Dingle agrees that many migrating insects receive little attention. "Certain insects like locusts and the monarch butterfly, have gotten a great deal of attention," he told Greenfieldboyce. "But perhaps because of all that attention on these big charismatic insects, the huge migrations that occur in lots and lots of other insects, all the way down to tiny aphids, are certainly not as well known by the public, and may not even be as well known by scientists."
And scores of butterfly enthusiasts flock there, too, to admire, photograph and monitor them. It's good to see the increasing human population banding together to help save the declining monarch population.
As for the NPR piece, Greenfieldboyce gave a little press to one of the least publicized insects, the marmalade hoverfly, which she described as a "a small, insignificant-looking creature."
But don't consider the hoverfly "inconsequential." It's not only a long-range migrant that travels at great speeds and for hundreds of kilometers in a single flight, but it's a beneficial bug: it eats aphids and pollinates crops as well as wildflowers. It winters in the Mediterranean but returns to England in the spring.
Check out the paper in Science, "Mass Seasonal Bioflows of High-Flying Insect Migrants," for more information on migrating insects and you'll see why the NPR headlined its piece "Bugs Abound: If You Think the Skies Are Crowded, You Have No Idea."
The researchers' 10-year project of monitoring the migration of large and small insects over the southern United Kingdom yields incredible information. That's why we now know what they know--that 3 trillion of these migrating insects fly the friendly--and not so friendly skies--every year.
It's getting pretty crowded there.
The "honey bee reproductive ground plan" hypothesis that originated two dec
Page, emeritus professor of entomology at UC Davis and now founding director of the School of Life Sciences at Arizona State University, and his collaborator Gro Amdam, are featured in the Oct. 23rd edition of Science, a publication of the American Association for the Advancement of Science.
Writing in the behavior ecology section in an article headlined, "Sex and Social Structure," journalist Elizabeth Pennisi related that the scientists' research "has shown that reproductive traits help shape a honey bee worker's role in life and that ovaries are active players in the process-even if they play little role in reproduction in worker bees."
The specialized tasks "have their basis in what Amdam and Page call a reproductive ground plan," she wrote. Their work has provided a framework and tools to study division of labor, which now "converges on two genes that may explain both ovary size and behavior."
Page and Amdam, an associate professor in the School of Life Sciences and Norwegian University of Life Sciences, believe that genes and hormones likely control social roles as well as longevity.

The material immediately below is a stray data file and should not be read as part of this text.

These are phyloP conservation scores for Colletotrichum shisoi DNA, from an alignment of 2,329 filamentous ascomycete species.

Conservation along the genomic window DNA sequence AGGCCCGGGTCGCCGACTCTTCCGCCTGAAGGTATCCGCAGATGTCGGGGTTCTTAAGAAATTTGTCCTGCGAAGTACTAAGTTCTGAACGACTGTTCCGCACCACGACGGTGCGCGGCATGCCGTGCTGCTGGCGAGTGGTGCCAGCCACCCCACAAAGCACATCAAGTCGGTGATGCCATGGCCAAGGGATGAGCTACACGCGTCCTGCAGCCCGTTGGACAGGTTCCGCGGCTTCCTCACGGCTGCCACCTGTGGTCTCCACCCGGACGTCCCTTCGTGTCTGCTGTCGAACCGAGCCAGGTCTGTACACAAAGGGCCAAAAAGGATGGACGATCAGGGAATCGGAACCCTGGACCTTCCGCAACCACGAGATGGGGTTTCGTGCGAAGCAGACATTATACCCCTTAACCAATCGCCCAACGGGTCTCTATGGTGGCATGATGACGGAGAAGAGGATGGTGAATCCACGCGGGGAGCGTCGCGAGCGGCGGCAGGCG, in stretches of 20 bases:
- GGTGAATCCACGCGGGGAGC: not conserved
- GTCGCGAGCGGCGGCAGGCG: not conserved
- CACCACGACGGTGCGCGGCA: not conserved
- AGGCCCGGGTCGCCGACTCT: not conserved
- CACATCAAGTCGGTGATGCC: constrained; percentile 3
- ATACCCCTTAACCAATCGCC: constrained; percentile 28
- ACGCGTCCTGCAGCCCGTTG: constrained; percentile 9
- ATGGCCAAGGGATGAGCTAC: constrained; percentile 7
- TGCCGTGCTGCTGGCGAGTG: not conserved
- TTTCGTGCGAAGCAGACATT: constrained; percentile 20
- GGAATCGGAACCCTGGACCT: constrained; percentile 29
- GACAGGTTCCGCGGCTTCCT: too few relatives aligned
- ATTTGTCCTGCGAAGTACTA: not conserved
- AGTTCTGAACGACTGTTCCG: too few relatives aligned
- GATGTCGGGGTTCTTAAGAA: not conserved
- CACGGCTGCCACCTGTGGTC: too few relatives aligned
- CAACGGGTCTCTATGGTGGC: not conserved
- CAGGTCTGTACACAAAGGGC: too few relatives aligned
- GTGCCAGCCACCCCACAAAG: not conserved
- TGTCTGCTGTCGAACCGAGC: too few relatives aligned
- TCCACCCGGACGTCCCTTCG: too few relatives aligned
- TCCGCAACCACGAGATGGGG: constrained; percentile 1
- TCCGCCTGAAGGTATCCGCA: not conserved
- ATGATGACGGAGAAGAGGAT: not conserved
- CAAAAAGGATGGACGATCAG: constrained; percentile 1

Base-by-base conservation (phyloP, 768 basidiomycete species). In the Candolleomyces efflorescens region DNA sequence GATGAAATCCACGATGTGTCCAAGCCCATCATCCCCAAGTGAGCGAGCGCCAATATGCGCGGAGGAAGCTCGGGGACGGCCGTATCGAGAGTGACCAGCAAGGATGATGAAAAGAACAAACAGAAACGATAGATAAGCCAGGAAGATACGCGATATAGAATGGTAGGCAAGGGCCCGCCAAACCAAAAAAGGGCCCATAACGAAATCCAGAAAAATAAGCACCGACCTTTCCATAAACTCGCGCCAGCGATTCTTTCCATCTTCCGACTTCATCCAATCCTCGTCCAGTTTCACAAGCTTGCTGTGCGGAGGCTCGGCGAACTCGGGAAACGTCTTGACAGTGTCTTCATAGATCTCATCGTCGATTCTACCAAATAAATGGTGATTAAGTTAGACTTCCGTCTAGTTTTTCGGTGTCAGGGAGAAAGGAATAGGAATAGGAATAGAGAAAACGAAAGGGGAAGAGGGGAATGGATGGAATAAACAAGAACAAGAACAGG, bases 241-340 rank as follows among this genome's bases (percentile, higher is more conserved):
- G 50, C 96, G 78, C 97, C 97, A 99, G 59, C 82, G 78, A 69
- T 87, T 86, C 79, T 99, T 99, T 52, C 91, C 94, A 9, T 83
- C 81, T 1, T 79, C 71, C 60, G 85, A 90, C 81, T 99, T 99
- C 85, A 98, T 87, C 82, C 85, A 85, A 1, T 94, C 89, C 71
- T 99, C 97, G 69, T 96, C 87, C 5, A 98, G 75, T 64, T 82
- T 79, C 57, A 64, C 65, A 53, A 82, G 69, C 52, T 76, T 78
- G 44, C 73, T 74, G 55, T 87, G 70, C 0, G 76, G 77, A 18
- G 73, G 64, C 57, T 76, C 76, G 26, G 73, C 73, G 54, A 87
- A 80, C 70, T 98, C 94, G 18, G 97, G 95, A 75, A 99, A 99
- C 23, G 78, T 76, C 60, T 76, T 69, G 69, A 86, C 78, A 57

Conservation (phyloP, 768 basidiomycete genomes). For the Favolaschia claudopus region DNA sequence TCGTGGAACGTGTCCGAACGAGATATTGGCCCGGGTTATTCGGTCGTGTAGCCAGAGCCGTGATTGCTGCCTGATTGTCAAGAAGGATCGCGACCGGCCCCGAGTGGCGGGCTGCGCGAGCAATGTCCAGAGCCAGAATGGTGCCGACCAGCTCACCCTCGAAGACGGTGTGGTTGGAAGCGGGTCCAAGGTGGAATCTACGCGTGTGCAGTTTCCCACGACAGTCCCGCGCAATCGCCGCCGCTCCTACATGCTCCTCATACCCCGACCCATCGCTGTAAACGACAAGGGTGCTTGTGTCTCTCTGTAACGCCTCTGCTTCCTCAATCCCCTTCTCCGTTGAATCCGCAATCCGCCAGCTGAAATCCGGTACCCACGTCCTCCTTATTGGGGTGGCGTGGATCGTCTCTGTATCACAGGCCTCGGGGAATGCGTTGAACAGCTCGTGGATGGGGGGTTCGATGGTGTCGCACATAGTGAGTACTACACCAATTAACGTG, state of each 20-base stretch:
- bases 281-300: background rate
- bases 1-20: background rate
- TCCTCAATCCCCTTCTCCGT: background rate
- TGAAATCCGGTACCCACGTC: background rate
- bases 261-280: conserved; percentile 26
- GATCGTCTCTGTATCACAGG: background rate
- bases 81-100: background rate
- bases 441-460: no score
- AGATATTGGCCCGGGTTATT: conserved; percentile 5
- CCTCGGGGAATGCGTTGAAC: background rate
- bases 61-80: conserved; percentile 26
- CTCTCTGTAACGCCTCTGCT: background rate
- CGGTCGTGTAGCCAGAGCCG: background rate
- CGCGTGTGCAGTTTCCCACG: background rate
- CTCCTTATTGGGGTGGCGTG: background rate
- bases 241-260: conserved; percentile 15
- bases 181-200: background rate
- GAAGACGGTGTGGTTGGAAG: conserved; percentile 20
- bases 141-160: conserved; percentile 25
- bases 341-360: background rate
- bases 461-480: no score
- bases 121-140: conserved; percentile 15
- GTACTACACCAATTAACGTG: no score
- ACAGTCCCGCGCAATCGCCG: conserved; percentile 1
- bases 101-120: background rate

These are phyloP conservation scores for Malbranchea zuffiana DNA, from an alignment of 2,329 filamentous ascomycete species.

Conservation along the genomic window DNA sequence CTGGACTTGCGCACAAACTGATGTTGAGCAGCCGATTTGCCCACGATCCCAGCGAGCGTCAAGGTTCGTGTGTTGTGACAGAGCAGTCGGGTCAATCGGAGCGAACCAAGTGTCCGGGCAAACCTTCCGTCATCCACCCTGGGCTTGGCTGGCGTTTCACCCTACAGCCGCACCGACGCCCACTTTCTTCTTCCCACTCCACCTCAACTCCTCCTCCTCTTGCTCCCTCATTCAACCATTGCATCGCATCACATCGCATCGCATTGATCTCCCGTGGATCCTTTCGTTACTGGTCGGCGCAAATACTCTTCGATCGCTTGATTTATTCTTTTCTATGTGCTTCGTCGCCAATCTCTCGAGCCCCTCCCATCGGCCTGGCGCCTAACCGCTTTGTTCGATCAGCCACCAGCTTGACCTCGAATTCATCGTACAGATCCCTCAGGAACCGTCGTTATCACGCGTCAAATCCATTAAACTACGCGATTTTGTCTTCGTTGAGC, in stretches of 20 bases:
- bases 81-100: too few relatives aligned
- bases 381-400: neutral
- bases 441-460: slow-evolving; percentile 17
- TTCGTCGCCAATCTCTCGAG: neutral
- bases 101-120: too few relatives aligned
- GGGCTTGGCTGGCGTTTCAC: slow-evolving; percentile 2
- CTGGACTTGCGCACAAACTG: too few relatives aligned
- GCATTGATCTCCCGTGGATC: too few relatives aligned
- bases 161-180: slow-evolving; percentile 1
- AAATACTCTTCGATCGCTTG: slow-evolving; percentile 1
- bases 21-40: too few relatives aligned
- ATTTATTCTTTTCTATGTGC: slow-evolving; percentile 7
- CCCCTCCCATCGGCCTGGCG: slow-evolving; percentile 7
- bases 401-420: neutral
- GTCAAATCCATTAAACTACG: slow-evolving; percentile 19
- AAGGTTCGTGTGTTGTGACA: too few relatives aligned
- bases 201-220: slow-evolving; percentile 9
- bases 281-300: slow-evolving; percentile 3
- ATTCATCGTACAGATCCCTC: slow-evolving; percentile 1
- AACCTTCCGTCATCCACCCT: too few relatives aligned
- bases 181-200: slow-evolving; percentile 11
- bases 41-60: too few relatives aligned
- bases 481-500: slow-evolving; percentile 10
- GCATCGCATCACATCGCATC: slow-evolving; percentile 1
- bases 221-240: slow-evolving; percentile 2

Their research centers on the role of the ovary in honey bee colonies, and how the worker bees partition the labor of the colony with duties that include rearing young bees, constructing the nest, foraging for pollen and nectar, and processing the food.
Page, a pioneer in the field of evolutionary genetics and social behavior of bees, has long marveled at how highly social bees are. Worker bees, or infertile females, instinctively divide up their roles to run the hive, freeing the queen to lay eggs.
The worker bees serve as nurse maids, nannies, royal attendants, architects, builders, foragers, guards and undertakers.
But why are some colonies high-pollen collectors and hoarders, while others aren't?
His research on high and low pollen hoarding strains that began two decades led to the "reproductive ground plan" hypothesis. Page continues to keep his specialized bee stock, managed by bee breeder-geneticist M. Kim Fondrk, at UC Davis.
This is exciting research.
As Page told us: "The reproductive ground plan research is integrating developmental biology into insect sociobiology. It is completing the synthesis by looking for the signatures of levels of selection above the organism, at the level of the genes, physiology, and embryogenesis. It is substantiating the superorganism."
UC Davis is the hub for the development and maintenance of the high and low pollen hoarding strains of bees "that have been fundamental in testing the reproductive ground plan hypothesis and understanding how selection on colonies affects different levels of biological organization from genes to societies," he said.
Page, who received his doctorate in entomology from UC Davis, retired from UC Davis in 2004 to develop the School of Life Sciences in the College of Liberal Arts and Sciences at Arizona State University.
Page and Amdam are the co-principal investigators on a federally funded project directed by UC Davis entomology professor James R. Carey. Carey directs the Biodemographic Determinants of Lifespan, a National Institutes of Health/National Institute of Aging-funded program involving scientists from UC Davis, UC Santa Barbara, UC Berkeley, Stanford and seven other academic institutions in the United States, the United Kingdom, and Greece.See more information on the UC Davis Entomology Web site.